Unable to encrypt MicroSD card

Discussion in 'Mac Basics and Help' started by 123jsc, May 9, 2019.

  1. 123jsc macrumors newbie

    May 9, 2019
    I have a Sandisk Extreme 128GB, my intention is to use for my music library on Macbook Pro (Mojave).

    I would prefer to use it encrypted but have run into issues with disk utility.

    The option to partition is greyed out in disc utility and the option to encrypt in Finder is not there at all.

    It is currently formatted as Mac Os Extended journaled, but reformatting from here still does not give access to any mapping options.

    I have attached pictures that are hopefully illustrative.

    I have also attempted all above with Normal SD card adaptor and the Sandisk usb adaptor.

    Any help is much appreciated.

    Screen Shot 2019-05-09 at 21.32.11.png Screen Shot 2019-05-09 at 21.26.14.png Screen Shot 2019-05-09 at 21.28.02.png

    Attached Files:

  2. 123jsc thread starter macrumors newbie

    May 9, 2019
    Thank you for anyone who started looking into this, have found a solution via another forum.

    This has seemed to work so far.


    Text from apple discussion:

    This has been vexing me beyond all possible belief to my wits end since Fail Capitan's new Disk Fail utility made it impossible to re-format and/or re-partition and/or erase/encrypt SD cards.

    Time Machine is the answer. Finally. Maybe I'm late to the party, but this is for all those out there pulling their hair out. Simply enter Time Machine preferences, choose your SD card to use as a Time Machine backup--even if it's obviously way too small of a size to do so--then when all is said and done, simply remove it as a Time Machine backup disk. It will still be encrypted.

    Why is this so obfuscated in Fail Capitan?

    You try to get an answer from the "geniuses" at the Apple Store and you get a flat-line.

    Who is minding the store? Literally? Why is something as simple as this task not documented somewhere--or better yet--why is it NOT IN THE NEW DISK UTILITY?

    Hope this helps some of you.

    Again, if this is old news, please don't flame me. Find something better to do with your life other than to troll.
  3. Fishrrman macrumors P6


    Feb 20, 2009
    I have to ask:
    Why would anyone want "encryption" on a drive that holds only music?
  4. chown33, May 9, 2019
    Last edited: May 9, 2019

    chown33 macrumors 604

    Aug 9, 2009
    The option to Partition should undim if you select the View icon at left of the window's toolbar, and choose Show All Devices. You'd then choose the top-level device that contains RED ONE, and partition that.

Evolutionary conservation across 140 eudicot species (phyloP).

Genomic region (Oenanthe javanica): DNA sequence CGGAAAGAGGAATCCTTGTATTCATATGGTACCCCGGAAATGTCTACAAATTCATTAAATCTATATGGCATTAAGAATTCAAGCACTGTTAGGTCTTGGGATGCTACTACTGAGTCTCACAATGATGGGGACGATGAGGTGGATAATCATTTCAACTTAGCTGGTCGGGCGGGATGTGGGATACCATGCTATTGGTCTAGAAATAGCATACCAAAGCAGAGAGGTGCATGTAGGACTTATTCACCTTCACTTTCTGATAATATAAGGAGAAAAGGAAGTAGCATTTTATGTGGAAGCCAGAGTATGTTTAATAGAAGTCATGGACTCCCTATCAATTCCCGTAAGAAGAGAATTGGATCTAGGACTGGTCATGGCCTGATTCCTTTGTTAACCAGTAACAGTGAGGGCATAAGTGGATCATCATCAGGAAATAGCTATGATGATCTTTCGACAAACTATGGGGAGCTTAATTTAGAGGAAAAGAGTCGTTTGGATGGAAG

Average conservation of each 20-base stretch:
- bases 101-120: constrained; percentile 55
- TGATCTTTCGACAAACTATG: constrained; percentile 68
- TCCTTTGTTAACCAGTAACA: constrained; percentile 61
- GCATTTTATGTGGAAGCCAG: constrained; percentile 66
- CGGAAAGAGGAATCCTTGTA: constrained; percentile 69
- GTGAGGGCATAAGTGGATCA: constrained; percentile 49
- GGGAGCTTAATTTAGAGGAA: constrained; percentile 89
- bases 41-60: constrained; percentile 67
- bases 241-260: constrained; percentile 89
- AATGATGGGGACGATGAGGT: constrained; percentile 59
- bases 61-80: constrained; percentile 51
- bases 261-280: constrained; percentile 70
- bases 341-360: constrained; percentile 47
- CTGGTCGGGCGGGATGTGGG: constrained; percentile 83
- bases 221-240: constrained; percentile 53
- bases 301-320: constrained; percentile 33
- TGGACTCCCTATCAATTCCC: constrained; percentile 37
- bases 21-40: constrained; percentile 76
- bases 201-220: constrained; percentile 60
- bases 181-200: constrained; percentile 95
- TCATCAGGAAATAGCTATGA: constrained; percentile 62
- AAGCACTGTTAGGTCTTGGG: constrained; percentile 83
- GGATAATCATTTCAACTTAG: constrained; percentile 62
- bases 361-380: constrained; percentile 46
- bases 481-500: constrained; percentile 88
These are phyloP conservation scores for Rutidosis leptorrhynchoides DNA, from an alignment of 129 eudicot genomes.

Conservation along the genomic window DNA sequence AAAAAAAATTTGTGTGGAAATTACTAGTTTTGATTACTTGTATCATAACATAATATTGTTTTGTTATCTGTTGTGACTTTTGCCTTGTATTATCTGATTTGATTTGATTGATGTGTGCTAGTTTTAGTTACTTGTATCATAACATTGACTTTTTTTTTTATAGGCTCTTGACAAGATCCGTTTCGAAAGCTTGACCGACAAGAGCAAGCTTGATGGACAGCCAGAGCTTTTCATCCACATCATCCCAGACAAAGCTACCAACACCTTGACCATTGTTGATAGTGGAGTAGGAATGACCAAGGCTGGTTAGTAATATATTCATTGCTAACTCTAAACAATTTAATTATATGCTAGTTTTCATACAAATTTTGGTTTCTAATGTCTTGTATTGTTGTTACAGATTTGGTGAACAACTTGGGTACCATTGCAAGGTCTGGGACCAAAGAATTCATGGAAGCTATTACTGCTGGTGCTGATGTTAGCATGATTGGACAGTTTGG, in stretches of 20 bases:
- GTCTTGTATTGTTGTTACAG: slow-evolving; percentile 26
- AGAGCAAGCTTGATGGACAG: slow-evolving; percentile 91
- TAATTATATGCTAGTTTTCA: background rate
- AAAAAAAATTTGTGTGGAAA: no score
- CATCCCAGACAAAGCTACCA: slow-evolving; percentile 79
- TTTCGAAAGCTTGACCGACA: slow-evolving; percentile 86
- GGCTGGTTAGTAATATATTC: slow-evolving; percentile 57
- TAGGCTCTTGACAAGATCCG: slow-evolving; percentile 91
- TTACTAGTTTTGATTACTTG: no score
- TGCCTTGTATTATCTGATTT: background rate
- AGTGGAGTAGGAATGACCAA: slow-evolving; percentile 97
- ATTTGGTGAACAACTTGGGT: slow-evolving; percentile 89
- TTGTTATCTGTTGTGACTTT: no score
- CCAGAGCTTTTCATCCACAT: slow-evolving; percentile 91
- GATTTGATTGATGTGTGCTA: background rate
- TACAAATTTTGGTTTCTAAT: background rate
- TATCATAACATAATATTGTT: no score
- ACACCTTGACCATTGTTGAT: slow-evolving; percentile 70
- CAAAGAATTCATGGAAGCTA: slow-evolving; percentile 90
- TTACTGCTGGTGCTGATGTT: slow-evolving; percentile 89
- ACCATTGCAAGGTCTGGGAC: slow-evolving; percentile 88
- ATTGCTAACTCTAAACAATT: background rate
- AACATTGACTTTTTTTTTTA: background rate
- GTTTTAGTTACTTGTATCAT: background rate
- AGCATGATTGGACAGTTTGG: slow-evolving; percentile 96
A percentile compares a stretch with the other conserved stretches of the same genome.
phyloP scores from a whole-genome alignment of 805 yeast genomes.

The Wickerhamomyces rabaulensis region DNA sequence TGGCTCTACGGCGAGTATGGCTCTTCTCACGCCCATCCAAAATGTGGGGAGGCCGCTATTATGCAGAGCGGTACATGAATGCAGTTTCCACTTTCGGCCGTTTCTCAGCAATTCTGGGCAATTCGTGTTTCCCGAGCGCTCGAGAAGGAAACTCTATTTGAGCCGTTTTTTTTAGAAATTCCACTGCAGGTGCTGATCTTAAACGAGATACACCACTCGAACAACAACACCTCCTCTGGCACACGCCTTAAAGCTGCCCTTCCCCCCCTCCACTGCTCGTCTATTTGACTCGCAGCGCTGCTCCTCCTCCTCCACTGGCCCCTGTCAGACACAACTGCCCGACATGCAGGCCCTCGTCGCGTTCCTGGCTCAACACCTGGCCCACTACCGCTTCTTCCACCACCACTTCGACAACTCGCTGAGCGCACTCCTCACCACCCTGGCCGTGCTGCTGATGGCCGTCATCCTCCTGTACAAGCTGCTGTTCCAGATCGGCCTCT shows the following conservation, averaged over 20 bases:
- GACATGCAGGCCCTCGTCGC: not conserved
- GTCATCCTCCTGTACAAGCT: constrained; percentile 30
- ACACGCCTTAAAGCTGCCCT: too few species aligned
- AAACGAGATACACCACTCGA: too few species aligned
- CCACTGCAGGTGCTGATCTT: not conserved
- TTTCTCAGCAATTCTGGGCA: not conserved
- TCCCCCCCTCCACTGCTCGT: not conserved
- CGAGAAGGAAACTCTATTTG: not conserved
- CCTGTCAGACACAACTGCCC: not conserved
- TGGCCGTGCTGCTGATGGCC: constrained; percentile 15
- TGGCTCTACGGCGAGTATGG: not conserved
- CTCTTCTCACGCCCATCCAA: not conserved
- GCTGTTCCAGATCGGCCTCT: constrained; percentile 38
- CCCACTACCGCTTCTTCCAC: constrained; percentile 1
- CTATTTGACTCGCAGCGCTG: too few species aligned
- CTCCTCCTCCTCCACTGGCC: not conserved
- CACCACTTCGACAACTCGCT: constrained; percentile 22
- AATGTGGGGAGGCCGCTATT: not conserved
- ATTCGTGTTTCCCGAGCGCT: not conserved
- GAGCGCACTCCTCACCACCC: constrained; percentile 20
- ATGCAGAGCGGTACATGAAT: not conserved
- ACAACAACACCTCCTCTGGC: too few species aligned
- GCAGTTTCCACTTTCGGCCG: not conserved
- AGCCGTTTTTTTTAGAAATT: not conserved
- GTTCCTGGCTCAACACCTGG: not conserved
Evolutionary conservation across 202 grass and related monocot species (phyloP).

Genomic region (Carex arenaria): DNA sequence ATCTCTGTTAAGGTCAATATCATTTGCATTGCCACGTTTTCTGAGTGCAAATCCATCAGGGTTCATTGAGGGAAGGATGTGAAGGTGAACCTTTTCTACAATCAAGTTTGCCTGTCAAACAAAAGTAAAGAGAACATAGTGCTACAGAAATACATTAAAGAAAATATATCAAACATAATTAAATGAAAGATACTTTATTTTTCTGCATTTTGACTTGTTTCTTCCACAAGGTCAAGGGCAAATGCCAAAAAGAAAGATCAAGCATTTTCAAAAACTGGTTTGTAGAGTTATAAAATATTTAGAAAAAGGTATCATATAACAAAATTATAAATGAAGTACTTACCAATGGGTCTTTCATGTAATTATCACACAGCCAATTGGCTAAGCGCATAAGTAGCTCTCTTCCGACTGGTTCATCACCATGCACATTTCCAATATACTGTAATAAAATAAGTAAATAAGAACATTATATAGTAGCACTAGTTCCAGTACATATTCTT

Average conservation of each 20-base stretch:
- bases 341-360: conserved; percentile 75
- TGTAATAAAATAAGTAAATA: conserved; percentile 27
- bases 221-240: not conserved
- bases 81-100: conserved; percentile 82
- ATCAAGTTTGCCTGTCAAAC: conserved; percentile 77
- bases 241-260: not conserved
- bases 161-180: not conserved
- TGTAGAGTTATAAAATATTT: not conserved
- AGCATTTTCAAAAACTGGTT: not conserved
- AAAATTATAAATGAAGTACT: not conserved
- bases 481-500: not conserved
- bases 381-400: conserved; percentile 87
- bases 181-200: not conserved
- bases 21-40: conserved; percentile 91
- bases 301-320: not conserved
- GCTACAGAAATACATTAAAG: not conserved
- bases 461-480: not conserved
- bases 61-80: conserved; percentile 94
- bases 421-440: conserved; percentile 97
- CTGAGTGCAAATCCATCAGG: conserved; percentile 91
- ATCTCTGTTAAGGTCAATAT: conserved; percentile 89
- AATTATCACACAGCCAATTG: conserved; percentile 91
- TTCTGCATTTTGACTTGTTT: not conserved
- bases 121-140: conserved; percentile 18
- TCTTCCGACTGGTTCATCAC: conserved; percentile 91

See here for more details, including screenshots:

    I will also add that the drive (or card in this case) must have the GUID Partition Table as the partitioning scheme.

    Example threads at Apple Support:
  5. nouveau_redneck macrumors 6502

    Sep 16, 2017
    I'm in the camp that encrypts drives even if they only contain music.

    Storage media = data = mine = encrypted. Why would anyone NOT encrypt their data?
  6. Fishrrman, May 9, 2019
    Last edited: May 9, 2019

    Fishrrman macrumors P6


    Feb 20, 2009
    nouveau asks:
    "Why would anyone NOT encrypt their data?"

    Because if something ever goes wrong, encryption can make data difficult or absolutely impossible to recover.

    I have many drives.
    I WANT my data to be "in the clear" and as easily readable as possible.

    NONE use any encryption at all*, with one exception: a data drive that has personal and financial info that I keep in my car as an "off-site" backup. If the car was stolen, all they'll get is "a drive", no data. So that one has a password to mount it. I keep OTHER backups in the car (that have music, etc.) but again, NO encryption on them.

    *My 2018 Mini has the t2 chip in it, of course.
    The very first thing I did once I booted it for the first time was to go into Startup Security and DISABLE the t2, at least as much as it can be disabled via that utility.
    I'll guess that it still uses some kind of encryption to read/write to the internal SSD. Since there's nothing further I can do with it, I let it be for now. But if tools ever become available to de-encrypt reading/writing to it as well, I'll use them.

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5 May 9, 2019